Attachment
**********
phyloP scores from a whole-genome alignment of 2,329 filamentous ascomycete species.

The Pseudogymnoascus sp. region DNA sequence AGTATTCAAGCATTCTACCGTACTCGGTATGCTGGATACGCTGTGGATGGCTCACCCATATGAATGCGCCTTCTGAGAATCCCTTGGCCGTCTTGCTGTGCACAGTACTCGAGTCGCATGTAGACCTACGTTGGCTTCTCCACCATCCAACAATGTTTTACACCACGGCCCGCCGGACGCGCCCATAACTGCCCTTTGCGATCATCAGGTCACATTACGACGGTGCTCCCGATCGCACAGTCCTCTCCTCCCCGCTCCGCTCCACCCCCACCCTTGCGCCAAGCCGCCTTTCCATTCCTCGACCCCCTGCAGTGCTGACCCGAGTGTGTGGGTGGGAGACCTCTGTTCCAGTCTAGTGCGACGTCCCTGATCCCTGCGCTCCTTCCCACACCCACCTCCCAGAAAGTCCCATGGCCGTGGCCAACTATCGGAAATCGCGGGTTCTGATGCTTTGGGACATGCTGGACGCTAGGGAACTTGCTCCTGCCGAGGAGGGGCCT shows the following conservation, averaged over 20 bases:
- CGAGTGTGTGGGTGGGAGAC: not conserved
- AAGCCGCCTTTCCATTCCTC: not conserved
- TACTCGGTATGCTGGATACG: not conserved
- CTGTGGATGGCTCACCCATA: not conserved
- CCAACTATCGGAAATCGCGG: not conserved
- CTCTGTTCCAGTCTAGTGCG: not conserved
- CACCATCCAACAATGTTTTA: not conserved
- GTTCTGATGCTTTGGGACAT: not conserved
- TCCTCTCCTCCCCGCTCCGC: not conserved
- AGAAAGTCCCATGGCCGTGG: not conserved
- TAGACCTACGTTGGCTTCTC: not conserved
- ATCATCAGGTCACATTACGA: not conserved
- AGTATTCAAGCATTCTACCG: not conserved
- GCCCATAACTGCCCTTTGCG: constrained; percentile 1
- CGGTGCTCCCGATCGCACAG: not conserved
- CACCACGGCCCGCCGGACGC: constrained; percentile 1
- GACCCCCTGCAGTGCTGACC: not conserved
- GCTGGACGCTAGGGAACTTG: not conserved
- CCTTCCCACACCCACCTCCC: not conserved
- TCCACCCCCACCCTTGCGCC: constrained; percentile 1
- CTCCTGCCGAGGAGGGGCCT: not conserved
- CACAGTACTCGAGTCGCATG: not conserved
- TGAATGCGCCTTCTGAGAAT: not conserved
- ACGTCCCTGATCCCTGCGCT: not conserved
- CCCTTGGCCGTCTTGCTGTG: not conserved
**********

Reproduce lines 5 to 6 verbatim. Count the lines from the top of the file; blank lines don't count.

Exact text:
- TACTCGGTATGCTGGATACG: not conserved
- CTGTGGATGGCTCACCCATA: not conserved